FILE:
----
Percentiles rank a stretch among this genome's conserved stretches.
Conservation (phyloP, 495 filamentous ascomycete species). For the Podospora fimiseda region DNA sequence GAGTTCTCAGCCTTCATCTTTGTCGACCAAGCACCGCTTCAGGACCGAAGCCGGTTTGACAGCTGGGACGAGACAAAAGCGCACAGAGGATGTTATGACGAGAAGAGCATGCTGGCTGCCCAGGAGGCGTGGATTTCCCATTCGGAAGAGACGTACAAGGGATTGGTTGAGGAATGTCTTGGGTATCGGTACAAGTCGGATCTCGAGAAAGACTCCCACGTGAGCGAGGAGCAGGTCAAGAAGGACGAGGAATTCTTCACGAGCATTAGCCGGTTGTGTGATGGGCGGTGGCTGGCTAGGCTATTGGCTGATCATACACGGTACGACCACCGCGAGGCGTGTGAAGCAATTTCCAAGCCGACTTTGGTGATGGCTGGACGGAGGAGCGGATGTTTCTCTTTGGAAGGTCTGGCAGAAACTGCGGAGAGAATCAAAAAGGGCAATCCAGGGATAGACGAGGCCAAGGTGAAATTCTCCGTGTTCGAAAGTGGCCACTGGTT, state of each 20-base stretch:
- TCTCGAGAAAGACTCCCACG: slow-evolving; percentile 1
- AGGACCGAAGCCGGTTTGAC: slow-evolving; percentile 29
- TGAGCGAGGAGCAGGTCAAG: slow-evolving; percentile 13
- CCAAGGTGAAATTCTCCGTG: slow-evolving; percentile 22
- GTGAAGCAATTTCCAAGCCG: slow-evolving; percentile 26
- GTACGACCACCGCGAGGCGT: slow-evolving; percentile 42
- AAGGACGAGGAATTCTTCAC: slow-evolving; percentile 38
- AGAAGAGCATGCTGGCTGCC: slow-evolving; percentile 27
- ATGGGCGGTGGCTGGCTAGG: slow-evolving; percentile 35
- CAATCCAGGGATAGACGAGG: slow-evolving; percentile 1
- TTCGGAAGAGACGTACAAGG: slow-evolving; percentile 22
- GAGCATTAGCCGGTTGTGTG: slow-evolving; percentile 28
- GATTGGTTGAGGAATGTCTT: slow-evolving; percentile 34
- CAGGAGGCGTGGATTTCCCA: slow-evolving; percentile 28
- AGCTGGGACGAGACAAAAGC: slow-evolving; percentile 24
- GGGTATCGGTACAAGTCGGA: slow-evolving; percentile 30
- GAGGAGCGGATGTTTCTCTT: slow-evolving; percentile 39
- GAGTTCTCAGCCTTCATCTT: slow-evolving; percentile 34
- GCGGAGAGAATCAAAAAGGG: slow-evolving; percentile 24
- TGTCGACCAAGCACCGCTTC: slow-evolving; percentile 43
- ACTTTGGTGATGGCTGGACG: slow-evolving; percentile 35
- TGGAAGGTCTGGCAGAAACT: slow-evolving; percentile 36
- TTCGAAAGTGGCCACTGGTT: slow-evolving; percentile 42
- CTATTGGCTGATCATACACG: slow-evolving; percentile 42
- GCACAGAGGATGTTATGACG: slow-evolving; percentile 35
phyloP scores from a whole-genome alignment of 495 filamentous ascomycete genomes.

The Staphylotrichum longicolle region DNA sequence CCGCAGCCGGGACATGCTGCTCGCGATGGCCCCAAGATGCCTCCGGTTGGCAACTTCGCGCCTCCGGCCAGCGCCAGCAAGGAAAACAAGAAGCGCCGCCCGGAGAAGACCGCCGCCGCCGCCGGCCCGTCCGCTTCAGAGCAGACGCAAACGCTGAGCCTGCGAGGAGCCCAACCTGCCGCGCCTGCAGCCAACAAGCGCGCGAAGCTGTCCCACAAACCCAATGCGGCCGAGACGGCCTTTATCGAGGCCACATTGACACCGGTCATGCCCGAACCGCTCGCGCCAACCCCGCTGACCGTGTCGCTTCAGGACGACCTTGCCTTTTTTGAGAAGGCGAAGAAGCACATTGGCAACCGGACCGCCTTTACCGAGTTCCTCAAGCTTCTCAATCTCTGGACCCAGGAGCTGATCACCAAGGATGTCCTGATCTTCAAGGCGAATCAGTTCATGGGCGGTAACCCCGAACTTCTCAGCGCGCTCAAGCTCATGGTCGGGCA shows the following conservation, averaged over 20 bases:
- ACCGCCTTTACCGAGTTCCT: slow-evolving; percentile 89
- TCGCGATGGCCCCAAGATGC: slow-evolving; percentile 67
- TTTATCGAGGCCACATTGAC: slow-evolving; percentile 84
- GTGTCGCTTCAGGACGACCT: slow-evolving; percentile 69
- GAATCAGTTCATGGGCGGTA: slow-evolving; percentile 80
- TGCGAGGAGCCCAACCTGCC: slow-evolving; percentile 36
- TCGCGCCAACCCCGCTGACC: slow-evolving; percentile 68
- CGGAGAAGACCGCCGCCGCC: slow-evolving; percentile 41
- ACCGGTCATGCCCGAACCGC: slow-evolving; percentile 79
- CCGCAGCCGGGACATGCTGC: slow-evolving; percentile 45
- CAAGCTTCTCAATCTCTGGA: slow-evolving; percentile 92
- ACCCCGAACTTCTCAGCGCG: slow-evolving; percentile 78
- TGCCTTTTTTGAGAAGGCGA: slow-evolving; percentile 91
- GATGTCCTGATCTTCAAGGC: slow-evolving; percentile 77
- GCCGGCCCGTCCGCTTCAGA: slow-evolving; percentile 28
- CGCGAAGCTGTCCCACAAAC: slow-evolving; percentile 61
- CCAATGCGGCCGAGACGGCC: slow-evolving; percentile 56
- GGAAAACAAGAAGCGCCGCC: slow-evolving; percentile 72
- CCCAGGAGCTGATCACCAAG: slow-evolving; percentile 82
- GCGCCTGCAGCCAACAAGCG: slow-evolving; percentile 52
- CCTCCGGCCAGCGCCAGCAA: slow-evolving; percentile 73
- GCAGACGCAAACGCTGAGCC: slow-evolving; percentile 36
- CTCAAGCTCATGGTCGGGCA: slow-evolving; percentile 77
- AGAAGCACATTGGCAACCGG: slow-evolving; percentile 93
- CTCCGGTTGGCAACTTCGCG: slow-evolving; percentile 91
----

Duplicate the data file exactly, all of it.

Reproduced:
Percentiles rank a stretch among this genome's conserved stretches.
Conservation (phyloP, 495 filamentous ascomycete species). For the Podospora fimiseda region DNA sequence GAGTTCTCAGCCTTCATCTTTGTCGACCAAGCACCGCTTCAGGACCGAAGCCGGTTTGACAGCTGGGACGAGACAAAAGCGCACAGAGGATGTTATGACGAGAAGAGCATGCTGGCTGCCCAGGAGGCGTGGATTTCCCATTCGGAAGAGACGTACAAGGGATTGGTTGAGGAATGTCTTGGGTATCGGTACAAGTCGGATCTCGAGAAAGACTCCCACGTGAGCGAGGAGCAGGTCAAGAAGGACGAGGAATTCTTCACGAGCATTAGCCGGTTGTGTGATGGGCGGTGGCTGGCTAGGCTATTGGCTGATCATACACGGTACGACCACCGCGAGGCGTGTGAAGCAATTTCCAAGCCGACTTTGGTGATGGCTGGACGGAGGAGCGGATGTTTCTCTTTGGAAGGTCTGGCAGAAACTGCGGAGAGAATCAAAAAGGGCAATCCAGGGATAGACGAGGCCAAGGTGAAATTCTCCGTGTTCGAAAGTGGCCACTGGTT, state of each 20-base stretch:
- TCTCGAGAAAGACTCCCACG: slow-evolving; percentile 1
- AGGACCGAAGCCGGTTTGAC: slow-evolving; percentile 29
- TGAGCGAGGAGCAGGTCAAG: slow-evolving; percentile 13
- CCAAGGTGAAATTCTCCGTG: slow-evolving; percentile 22
- GTGAAGCAATTTCCAAGCCG: slow-evolving; percentile 26
- GTACGACCACCGCGAGGCGT: slow-evolving; percentile 42
- AAGGACGAGGAATTCTTCAC: slow-evolving; percentile 38
- AGAAGAGCATGCTGGCTGCC: slow-evolving; percentile 27
- ATGGGCGGTGGCTGGCTAGG: slow-evolving; percentile 35
- CAATCCAGGGATAGACGAGG: slow-evolving; percentile 1
- TTCGGAAGAGACGTACAAGG: slow-evolving; percentile 22
- GAGCATTAGCCGGTTGTGTG: slow-evolving; percentile 28
- GATTGGTTGAGGAATGTCTT: slow-evolving; percentile 34
- CAGGAGGCGTGGATTTCCCA: slow-evolving; percentile 28
- AGCTGGGACGAGACAAAAGC: slow-evolving; percentile 24
- GGGTATCGGTACAAGTCGGA: slow-evolving; percentile 30
- GAGGAGCGGATGTTTCTCTT: slow-evolving; percentile 39
- GAGTTCTCAGCCTTCATCTT: slow-evolving; percentile 34
- GCGGAGAGAATCAAAAAGGG: slow-evolving; percentile 24
- TGTCGACCAAGCACCGCTTC: slow-evolving; percentile 43
- ACTTTGGTGATGGCTGGACG: slow-evolving; percentile 35
- TGGAAGGTCTGGCAGAAACT: slow-evolving; percentile 36
- TTCGAAAGTGGCCACTGGTT: slow-evolving; percentile 42
- CTATTGGCTGATCATACACG: slow-evolving; percentile 42
- GCACAGAGGATGTTATGACG: slow-evolving; percentile 35
phyloP scores from a whole-genome alignment of 495 filamentous ascomycete genomes.

The Staphylotrichum longicolle region DNA sequence CCGCAGCCGGGACATGCTGCTCGCGATGGCCCCAAGATGCCTCCGGTTGGCAACTTCGCGCCTCCGGCCAGCGCCAGCAAGGAAAACAAGAAGCGCCGCCCGGAGAAGACCGCCGCCGCCGCCGGCCCGTCCGCTTCAGAGCAGACGCAAACGCTGAGCCTGCGAGGAGCCCAACCTGCCGCGCCTGCAGCCAACAAGCGCGCGAAGCTGTCCCACAAACCCAATGCGGCCGAGACGGCCTTTATCGAGGCCACATTGACACCGGTCATGCCCGAACCGCTCGCGCCAACCCCGCTGACCGTGTCGCTTCAGGACGACCTTGCCTTTTTTGAGAAGGCGAAGAAGCACATTGGCAACCGGACCGCCTTTACCGAGTTCCTCAAGCTTCTCAATCTCTGGACCCAGGAGCTGATCACCAAGGATGTCCTGATCTTCAAGGCGAATCAGTTCATGGGCGGTAACCCCGAACTTCTCAGCGCGCTCAAGCTCATGGTCGGGCA shows the following conservation, averaged over 20 bases:
- ACCGCCTTTACCGAGTTCCT: slow-evolving; percentile 89
- TCGCGATGGCCCCAAGATGC: slow-evolving; percentile 67
- TTTATCGAGGCCACATTGAC: slow-evolving; percentile 84
- GTGTCGCTTCAGGACGACCT: slow-evolving; percentile 69
- GAATCAGTTCATGGGCGGTA: slow-evolving; percentile 80
- TGCGAGGAGCCCAACCTGCC: slow-evolving; percentile 36
- TCGCGCCAACCCCGCTGACC: slow-evolving; percentile 68
- CGGAGAAGACCGCCGCCGCC: slow-evolving; percentile 41
- ACCGGTCATGCCCGAACCGC: slow-evolving; percentile 79
- CCGCAGCCGGGACATGCTGC: slow-evolving; percentile 45
- CAAGCTTCTCAATCTCTGGA: slow-evolving; percentile 92
- ACCCCGAACTTCTCAGCGCG: slow-evolving; percentile 78
- TGCCTTTTTTGAGAAGGCGA: slow-evolving; percentile 91
- GATGTCCTGATCTTCAAGGC: slow-evolving; percentile 77
- GCCGGCCCGTCCGCTTCAGA: slow-evolving; percentile 28
- CGCGAAGCTGTCCCACAAAC: slow-evolving; percentile 61
- CCAATGCGGCCGAGACGGCC: slow-evolving; percentile 56
- GGAAAACAAGAAGCGCCGCC: slow-evolving; percentile 72
- CCCAGGAGCTGATCACCAAG: slow-evolving; percentile 82
- GCGCCTGCAGCCAACAAGCG: slow-evolving; percentile 52
- CCTCCGGCCAGCGCCAGCAA: slow-evolving; percentile 73
- GCAGACGCAAACGCTGAGCC: slow-evolving; percentile 36
- CTCAAGCTCATGGTCGGGCA: slow-evolving; percentile 77
- AGAAGCACATTGGCAACCGG: slow-evolving; percentile 93
- CTCCGGTTGGCAACTTCGCG: slow-evolving; percentile 91